I have a Key Lime tree in a huge pot, and it's loaded with blossoms at the moment (for the second year); also a Persian lime (also in a huge pot) which produced quite a bit of fruit. I actually made a few key lime pies this past year - something I'd never done before; just wonderful. I had some English friends staying with me last weekend and served it for dessert -- they raved about the pie.
Back to your citrus tree; it would be good if you could identify it -- I'm pretty sure you don't need another citrus tree to encourage blooming and fruiting (as you would with Papaya). Just get a good citrus fertilizer and apply at the right time for your area. I'm sure you won't have to worry about greening for a few years yet.
“I was just sittin’ here enjoyin’ the company. Plants got a lot to say, if you take the time to listen”
Eeyore
Name: Ken Ramsey
Starkville, MS (Zone 8a)
[url=www.tropicalplantsandmore.com]
Orchids Greenhouse Vegetable Grower Ferns Region: United States of America Hummingbirder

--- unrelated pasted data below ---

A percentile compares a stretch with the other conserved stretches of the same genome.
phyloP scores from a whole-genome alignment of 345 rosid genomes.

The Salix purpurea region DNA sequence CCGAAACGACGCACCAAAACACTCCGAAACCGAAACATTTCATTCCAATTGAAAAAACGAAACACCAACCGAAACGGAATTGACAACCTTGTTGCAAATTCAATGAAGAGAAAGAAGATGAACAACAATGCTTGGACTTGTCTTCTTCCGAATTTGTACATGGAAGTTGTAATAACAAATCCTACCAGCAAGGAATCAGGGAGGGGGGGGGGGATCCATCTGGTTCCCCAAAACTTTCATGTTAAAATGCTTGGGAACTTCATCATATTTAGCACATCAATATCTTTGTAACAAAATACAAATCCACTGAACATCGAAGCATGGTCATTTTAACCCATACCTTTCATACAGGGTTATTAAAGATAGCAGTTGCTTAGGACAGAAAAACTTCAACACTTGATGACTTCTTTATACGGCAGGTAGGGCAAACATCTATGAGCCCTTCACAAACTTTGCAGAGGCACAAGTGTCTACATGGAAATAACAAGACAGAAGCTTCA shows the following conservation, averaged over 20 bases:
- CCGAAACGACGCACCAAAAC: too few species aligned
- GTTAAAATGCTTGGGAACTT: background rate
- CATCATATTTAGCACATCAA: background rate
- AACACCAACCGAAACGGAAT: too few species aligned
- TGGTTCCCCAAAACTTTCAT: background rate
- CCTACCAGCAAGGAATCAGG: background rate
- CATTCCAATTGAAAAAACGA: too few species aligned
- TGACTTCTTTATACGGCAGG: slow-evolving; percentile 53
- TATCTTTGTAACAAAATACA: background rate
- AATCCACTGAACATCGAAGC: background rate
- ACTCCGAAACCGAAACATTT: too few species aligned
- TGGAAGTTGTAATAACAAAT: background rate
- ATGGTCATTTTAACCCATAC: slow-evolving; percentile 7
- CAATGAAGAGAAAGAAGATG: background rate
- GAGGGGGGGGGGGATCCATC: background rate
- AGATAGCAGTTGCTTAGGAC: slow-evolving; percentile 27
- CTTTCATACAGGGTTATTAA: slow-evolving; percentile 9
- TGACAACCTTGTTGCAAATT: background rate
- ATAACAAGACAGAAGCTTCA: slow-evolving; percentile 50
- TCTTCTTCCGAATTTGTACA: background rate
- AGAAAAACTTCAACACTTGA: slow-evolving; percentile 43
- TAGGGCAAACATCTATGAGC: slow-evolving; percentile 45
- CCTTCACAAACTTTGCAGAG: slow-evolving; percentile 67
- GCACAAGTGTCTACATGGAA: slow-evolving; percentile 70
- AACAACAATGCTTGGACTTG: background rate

Composter Bromeliad Master Gardener: Mississippi Cat Lover Tropicals Plumerias
Image
drdawg
Feb 13, 2015 11:41 AM CST
Elfie, this was a donor seedling and the guy had no clue what it was. I don't think he had ever even seen his plant bloom. He sent me the plant two years ago. I don't know whether the seedling was actually grown from seed or from a cutting, but in any case, I would say my tree is now two years old. It would be 6-7' tall and 3-4' wide if I had not trimmed it back in the fall, knowing it would go into my "Everything Else" greenhouse. It is now a 5'x3' tree and is putting on new growth on those cut branches.

Since there are scant few citrus plants anywhere within a hundred miles of me, I wouldn't think I even have to concern myself with the greening problem. It sure sounds like that's a big thing down where you are though. That's too bad considering all the thousands of acres planted in citrus in Florida.
drdawg (Ken Ramsey) - Tropical Plants & More
[url=www.tropicalplantsandmore.com]www.tropicalplantsandmore.com[/url]
If God wanted me to touch my toes, he would have put them on my knees.